Sony has launched a new translucent mirror option in their Alpha range of interchangeable lens cameras. Boasting a new autofocus system and greater ISO sensitivity, will the Sony a77 II become the king of APS-C cameras? We look back at its predecessor, the Sony a77, and consider recent Sony sensor scores, to help us decide.
Whilst Sony have been busy releasing mirrorless cameras, such as the full-frame Alpha 7 series or Alpha a and NEX options, it’s been over a year since they launched a traditional DSLR style camera. That’s now changed with the launch of a new flagship APS-C camera, the Sony a77 II, featuring Sony’s Translucent Mirror Technology. Commonly referred to as a Single Lens Translucent, or SLT camera, this innovative Sony development offers a fixed mirror, which splits the light between the imaging sensor and phase-detection autofocus sensor. The advantage of SLT is it enables phase-detection autofocus during stills & video capture, a constant Live View feed to the EVF / LCD, as well as faster frame rates for continuous shooting.
Released back in 2011 the original Sony a77 certainly pushed the boundaries for APS-C cameras, thanks to its high-resolution APS-C sensor, fast frame rates and advanced autofocus system. Three years is a very long time in digital camera development however, so what’s new on the Sony a77 II? Well, there’s a new autofocus system, featuring a whooping 79 phase-detect AF targets, an extended ISO sensitivity range, between ISO100-25,600 and Sony’s latest BIONZ X image processor. For continuous shooting the frame rate remains at 12fps – although that’s still faster than many pro DSLRs, and the new Sony a77 II can capture 60 full-resolution jpegs, compared to just 12 for its predecessor.
Featuring a 24.3Mp Exmoor CMOS APS-C sensor, the resolution on offer is the same as on its predecessor the a77, but with greater sensitivity up to a maximum ISO of 25,600, compared to ISO 16,000. On paper it looks to be the same sensor from the new Sony a6000 mirrorless camera, released back in February, which achieved an overall DxOMark Sensor Score of 82. That ranked the Sony a6000 24th for all sensors on our database, and a very respectable 6th for all APS-C sensors, only 2-points behind the class leading Nikon D5200 with 84.
So the signs are relatively encouraging, although sensor scores from the Sony a6000 haven’t progressed significantly from the original Sony a77. Achieving a DxOMark Sensor Score of 78, the Sony a77 ranked 51st for all sensors and 8th for APS-C cameras. In fact with Color Depth and Dynamic Range results between the Sony a6000 and Sony a77 almost identical, it’s only the improved ISO sensitivity on the Sony a6000 that gives it the edge over the a77. You can read our test results and sensor scores for the Sony a77 here and Sony a6000 here.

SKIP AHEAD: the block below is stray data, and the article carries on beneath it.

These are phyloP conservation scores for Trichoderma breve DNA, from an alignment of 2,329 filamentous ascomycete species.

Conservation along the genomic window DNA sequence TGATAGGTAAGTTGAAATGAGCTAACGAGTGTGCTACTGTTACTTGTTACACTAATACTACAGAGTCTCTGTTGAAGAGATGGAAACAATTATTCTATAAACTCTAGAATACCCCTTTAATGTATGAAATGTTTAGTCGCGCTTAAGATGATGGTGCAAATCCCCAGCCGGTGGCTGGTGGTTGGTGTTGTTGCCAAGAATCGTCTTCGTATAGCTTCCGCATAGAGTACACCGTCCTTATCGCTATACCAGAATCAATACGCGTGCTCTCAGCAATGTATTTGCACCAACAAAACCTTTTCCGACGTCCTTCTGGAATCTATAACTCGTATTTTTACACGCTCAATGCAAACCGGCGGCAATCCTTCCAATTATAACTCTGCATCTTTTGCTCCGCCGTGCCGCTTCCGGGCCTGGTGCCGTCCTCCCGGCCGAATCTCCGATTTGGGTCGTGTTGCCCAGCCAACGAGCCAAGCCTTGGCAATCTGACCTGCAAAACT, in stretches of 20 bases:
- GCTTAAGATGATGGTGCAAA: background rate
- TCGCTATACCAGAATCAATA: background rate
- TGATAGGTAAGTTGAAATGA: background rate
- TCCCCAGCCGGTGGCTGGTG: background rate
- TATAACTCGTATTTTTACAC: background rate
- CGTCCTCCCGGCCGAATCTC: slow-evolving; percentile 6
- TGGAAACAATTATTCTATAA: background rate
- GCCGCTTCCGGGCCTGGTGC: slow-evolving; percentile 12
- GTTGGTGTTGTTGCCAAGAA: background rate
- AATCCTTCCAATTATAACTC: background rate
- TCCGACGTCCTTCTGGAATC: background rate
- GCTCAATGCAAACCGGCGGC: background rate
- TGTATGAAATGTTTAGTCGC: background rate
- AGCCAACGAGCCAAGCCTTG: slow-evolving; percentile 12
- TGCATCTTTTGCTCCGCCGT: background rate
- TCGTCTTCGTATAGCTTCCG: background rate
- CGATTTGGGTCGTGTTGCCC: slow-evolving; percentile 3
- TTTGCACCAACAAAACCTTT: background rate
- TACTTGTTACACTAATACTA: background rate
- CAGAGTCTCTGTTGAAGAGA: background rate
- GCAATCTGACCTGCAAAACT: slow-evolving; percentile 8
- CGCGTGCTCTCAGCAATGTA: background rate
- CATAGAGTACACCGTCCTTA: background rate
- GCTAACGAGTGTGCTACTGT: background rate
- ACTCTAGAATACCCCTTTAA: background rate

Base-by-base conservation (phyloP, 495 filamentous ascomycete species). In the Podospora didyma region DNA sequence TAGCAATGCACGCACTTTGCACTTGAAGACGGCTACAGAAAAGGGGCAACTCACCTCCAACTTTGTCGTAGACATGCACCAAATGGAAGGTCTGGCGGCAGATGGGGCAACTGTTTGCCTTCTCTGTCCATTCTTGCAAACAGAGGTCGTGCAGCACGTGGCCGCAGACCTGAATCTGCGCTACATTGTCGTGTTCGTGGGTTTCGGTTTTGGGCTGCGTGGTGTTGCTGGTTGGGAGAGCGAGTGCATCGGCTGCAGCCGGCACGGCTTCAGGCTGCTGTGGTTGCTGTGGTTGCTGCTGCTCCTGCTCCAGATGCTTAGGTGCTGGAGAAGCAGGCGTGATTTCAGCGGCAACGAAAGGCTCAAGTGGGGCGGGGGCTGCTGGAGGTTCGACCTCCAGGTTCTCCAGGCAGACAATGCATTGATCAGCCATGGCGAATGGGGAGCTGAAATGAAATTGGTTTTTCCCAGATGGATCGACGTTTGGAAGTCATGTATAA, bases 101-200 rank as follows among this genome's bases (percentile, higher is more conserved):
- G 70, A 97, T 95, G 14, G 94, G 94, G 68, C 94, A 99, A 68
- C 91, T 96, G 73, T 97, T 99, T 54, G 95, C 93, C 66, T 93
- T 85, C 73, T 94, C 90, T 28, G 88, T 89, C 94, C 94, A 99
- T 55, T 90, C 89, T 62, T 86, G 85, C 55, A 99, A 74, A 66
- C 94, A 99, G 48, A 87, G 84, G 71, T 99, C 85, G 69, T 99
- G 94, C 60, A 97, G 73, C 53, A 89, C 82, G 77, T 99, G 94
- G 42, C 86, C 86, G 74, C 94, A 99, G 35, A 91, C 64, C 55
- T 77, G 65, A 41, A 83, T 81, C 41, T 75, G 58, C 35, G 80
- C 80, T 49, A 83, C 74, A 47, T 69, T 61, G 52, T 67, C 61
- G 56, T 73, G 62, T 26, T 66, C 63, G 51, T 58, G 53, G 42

We’ll be testing the new Sony a77 II soon, to confirm these results, but if they do remain consistent with the Sony a6000 then Sony’s new flagship APS-C SLT camera will certainly be holding it’s own against the APS-C DSLR competition. Head to head against the Nikon D7100 and Canon 70D the Sony a6000 offers comparable results to the Nikon D7100, with an Overall Score of 82 vs 83, and out trumps the Canon 70D in all categories.
If you’re a serious wildlife or sports photography enthusiast, but can’t afford the jump to full-frame professional DSLRs, then the improved performance and new autofocus capabilities on the new Sony a77 II should appeal. With a whooping 79 phase-detection autofocus targets the Sony a77 II offers more AF targets than both Nikon and Canon flagship professional DSLRs, which have 51 and 61 targets respectively. On the Sony a77 II 15 of the 79 targets are the more accurate cross-type variety, for quicker and more accurate autofocus, and there’s a dedicated f/2.8 AF target in the centre, for maximum precision using larger-aperture lenses and improving accuracy in low-light. Subject tracking autofocus has also been improved with the addition of a new Expandable Flexible Spot mode, which, Sony says, helps the camera maintain focus even if the selected AF target loses track. If it works, that’ll be a great advantage to snappers needing accurate focus on action shots, and there’s also a new Eye AF function mode that detects and focuses on a subject’s eyes, which will be of interest to portrait photographers. Other features include a 2.4m-dot XGA OLED ‘Tru-finder’ (Sony speak for an EVF), so there’s no optical viewfinder, as the Translucent Mirror doesn’t provide enough light for one to be practical. The Sony a77 II’s magnesium camera body is also weather-proof, featuring dust and moisture seals around the buttons and there’s double-layer protection around openings, such as the SD card slot. There’s also a 3.0” tilt-angle LCD screen with Live View, Full HD video capture at 60p and 24p in AVCHD 2.0 format, 1200-zone metering, and the new Sony a77 II can take Sony Memory Stick media, as well as SD, SDHC and SDXC (UHS-I compliant) memory cards.
The Sony a77 II is compatible with all 32 Sony a mount lenses, as well as older Minolta/Konica lenses, and will be available from summer 2014, with pricing still to be confirmed.